The Black Arts Movements of the 1960s signaled one of the greatest advancements of African American visual art in history, black women artists were underrepresented at the onset of the movement. These individual artist named Elizabeth, Catlett, Faith Ringgold, Camille Billops, Ingle Hardison, Lois Mailou Jones, and Betty Saar were gaining a national level, the majority of working black women artists in New York were not exhibited in either major or black-owned galleries. The spring of 1971 was the year that black women artists as a whole began to finally make a breakthrough.

An artist who goes by the name of Kay Brown developed a philosophy based in African tradition and the cooperative gallery experience to present to artists Dindga McCannon, Faith Ringgold and others as they discussed the possibility of a major exhibition of black women artist in 1971.

See also

References

  1. ^ Sharon F. Patton, African-American Art, Oxford University Press, 1998.
  2. ^ a b Lewis, Samella (2003). African American Art and Artists. University of California Press.
  3. ^ Romare Bearden, Harry Henderson, A History of African-American Artists. From 1792 to the Present. New York: Pantheon Books, 1993.
  4. ^ USA Today Magazine. May2005, Vol. 133 Issue 2720, p48-52. 5p.
  5. ^ "The Great Warpaths".
  6. ^ Kyra E. Hicks (2009), This I Accomplish: Harriet Powers' Bible Quilt and Other Pieces.
  7. ^ Harriet Powers Archived 2007-10-18 at the Wayback Machine, Early Women Masters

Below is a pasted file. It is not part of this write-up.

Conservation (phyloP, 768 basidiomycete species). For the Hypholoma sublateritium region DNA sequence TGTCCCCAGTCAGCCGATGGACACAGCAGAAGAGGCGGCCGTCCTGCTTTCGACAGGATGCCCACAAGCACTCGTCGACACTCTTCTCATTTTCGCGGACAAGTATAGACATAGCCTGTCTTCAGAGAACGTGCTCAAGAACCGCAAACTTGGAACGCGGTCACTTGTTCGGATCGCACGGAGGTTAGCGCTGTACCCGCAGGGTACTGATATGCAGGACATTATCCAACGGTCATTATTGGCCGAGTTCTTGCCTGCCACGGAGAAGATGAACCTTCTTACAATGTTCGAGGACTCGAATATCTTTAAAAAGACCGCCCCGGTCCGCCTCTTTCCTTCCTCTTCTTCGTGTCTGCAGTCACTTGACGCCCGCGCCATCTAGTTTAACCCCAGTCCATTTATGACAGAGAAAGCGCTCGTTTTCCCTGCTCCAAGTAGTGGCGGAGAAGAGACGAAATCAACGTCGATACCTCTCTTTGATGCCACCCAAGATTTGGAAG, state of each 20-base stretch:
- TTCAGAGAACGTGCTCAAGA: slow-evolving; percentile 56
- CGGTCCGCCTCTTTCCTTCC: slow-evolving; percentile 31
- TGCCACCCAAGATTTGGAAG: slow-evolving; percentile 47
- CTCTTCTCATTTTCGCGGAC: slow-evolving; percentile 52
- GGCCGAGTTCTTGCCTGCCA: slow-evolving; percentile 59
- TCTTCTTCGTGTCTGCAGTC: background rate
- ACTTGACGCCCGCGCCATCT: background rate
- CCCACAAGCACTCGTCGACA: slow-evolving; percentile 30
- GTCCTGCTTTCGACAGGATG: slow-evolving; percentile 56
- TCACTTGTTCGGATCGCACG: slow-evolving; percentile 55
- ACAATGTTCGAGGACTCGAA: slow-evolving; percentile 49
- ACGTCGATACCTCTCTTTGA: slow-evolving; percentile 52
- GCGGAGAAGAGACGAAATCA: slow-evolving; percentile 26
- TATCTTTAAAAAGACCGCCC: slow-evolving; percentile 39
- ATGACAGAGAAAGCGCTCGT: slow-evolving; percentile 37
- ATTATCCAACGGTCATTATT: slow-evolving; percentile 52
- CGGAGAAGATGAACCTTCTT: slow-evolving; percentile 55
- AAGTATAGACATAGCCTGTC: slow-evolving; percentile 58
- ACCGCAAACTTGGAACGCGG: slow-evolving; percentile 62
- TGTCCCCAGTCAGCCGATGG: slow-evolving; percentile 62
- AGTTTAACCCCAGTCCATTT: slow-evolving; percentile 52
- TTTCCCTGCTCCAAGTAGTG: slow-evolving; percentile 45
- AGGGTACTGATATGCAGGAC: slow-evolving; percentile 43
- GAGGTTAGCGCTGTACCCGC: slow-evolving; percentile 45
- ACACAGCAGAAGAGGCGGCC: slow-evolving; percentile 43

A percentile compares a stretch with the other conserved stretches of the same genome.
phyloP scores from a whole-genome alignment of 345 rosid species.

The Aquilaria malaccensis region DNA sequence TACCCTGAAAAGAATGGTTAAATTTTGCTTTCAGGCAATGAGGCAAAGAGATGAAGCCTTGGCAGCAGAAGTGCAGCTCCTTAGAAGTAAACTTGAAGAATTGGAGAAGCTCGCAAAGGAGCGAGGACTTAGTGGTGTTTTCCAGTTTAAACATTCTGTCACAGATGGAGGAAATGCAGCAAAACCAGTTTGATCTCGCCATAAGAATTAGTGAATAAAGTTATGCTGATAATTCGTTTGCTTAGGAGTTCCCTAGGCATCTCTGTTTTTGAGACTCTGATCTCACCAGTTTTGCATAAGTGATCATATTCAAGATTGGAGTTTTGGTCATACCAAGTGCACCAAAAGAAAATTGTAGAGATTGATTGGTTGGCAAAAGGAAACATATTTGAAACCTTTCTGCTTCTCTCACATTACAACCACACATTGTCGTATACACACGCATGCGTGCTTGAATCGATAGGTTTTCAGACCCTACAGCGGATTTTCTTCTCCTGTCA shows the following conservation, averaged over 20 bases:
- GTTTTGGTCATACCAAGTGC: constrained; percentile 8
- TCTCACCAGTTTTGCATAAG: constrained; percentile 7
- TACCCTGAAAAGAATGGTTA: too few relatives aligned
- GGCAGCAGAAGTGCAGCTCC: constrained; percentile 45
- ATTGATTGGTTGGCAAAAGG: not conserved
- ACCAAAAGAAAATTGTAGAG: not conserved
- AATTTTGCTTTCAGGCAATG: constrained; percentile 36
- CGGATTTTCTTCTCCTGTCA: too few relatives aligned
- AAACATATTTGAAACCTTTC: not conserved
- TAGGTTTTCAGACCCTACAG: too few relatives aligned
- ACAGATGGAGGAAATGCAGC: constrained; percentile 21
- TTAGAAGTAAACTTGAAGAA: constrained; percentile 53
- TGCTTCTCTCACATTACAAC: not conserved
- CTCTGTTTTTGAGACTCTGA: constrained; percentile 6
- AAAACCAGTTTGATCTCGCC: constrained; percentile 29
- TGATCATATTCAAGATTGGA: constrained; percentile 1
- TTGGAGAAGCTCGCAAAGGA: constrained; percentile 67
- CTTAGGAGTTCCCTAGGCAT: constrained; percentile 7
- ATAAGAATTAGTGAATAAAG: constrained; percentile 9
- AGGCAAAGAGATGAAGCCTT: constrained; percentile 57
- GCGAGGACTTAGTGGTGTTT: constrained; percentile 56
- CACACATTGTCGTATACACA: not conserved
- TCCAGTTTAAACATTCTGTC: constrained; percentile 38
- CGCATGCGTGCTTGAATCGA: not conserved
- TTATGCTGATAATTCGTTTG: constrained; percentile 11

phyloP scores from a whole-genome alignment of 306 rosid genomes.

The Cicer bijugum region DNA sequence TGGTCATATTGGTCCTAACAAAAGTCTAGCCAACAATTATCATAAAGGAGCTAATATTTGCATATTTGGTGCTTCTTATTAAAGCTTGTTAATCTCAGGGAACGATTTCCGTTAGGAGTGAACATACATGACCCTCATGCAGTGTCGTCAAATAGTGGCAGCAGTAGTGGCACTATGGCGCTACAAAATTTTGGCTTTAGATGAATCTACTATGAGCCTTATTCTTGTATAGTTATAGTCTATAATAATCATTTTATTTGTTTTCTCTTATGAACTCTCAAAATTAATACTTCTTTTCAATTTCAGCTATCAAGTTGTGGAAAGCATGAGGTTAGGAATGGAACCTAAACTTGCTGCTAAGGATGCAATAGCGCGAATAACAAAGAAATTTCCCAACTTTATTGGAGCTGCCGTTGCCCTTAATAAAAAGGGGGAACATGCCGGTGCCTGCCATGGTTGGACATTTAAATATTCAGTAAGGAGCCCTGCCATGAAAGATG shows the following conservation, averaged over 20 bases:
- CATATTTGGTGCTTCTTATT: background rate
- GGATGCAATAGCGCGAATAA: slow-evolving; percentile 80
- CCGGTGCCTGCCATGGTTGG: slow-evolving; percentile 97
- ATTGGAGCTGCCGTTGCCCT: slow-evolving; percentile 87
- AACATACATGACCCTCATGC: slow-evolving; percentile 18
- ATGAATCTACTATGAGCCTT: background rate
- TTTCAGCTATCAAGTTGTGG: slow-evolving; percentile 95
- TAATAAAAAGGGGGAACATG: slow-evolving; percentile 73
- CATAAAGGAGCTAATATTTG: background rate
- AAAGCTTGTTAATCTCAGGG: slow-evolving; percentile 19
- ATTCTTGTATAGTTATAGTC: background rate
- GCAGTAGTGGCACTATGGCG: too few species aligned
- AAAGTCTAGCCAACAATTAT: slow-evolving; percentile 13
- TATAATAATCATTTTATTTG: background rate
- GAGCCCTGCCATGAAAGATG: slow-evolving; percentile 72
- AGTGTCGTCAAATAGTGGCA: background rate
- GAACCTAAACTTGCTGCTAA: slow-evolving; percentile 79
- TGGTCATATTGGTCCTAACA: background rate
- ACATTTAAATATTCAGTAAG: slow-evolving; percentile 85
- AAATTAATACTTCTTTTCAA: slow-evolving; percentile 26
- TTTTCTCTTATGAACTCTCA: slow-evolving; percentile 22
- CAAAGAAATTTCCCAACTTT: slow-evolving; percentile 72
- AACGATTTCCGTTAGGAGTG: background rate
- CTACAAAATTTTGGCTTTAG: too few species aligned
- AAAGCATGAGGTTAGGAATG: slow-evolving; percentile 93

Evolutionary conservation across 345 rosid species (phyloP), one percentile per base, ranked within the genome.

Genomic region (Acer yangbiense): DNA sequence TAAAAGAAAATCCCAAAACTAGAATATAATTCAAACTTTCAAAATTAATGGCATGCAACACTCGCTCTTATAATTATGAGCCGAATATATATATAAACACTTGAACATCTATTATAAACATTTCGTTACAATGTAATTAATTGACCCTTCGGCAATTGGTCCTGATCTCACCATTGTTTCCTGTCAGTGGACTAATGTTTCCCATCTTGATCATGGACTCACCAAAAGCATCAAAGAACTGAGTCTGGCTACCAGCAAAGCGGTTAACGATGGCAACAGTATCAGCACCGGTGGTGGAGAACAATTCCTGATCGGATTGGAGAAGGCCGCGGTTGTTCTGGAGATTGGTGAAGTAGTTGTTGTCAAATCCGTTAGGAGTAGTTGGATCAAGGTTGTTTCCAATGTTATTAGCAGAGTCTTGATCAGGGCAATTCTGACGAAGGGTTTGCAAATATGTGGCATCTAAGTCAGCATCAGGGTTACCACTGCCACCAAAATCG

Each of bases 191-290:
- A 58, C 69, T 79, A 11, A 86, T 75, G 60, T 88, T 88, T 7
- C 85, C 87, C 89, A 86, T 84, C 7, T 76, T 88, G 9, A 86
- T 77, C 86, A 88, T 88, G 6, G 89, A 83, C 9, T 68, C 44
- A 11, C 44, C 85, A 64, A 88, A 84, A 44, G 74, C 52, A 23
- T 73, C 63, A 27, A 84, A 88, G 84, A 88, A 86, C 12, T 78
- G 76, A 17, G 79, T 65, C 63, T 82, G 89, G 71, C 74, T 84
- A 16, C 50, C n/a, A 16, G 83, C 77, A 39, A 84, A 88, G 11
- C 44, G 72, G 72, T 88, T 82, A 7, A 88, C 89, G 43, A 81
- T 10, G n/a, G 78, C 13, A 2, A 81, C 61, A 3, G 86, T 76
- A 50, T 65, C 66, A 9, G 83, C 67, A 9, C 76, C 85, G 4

8. ^ The Quilts of Gees Bend.
  9. ^ Raymond Dobard, Jr., Ph.D., and Jacqueline Tobin, Hidden in Plain View, 1999.[where?]
  10. ^ Driskell, p. 121.
  11. ^ Painting Florida Archived November 8, 2006, at the Wayback Machine
  12. ^ The Highwaymen Archived 2007-10-18 at the Wayback Machine By Ken Hall.
  13. ^ Updates & Snapshots 2006 Archived March 11, 2008, at the Wayback Machine
  14. ^ The Florida Highwaymen
  15. ^ Bearden. R., in An Ocean Apart: American Artists Abroad. New York: Studio Museum in Harlem.
  16. ^ Malone, L., in An Ocean Apart: American Artists Abroad. New York: Studio Museum in Harlem.
  17. ^ Williams, J. A., in An Ocean Apart: American Artists Abroad. New York: Studio Museum in Harlem.
  18. ^ Driskell, David C., in An Ocean Apart: American Artists Abroad. New York: Studio Museum in Harlem.
  19. ^ Mercer, Valerie (1996), Explorations in the City of Light. New York: The Studio Museum in Harlem.
  20. ^ I. C. K., (1957), “The Surprise of Painter Tom Sills,” The Village Voice, p. 17.
  21. ^ Brown, Kay (2011). "The Emergence of Black Women Artists: The Founding of 'Where We Ar'". NKA Journal of Contemporary African Art. 29: 118–127.
  22. ^ Kruger, Barbara (2007)"Kara Walker", Time online. Retrieved 26 July 2007.
  23. ^ Kyra E. Hicks (2010), 1.6 Million African American Quilters: Survey, Sites, and a Half-Dozen Art Quilt Blocks.
  24. ^ a b c d e f L., Childs, Adrienne. "Material Girls: Contemporary Black Women Artists". The Journal of Modern Craft. 5 (1). ISSN 1749-6772.

Sources

External links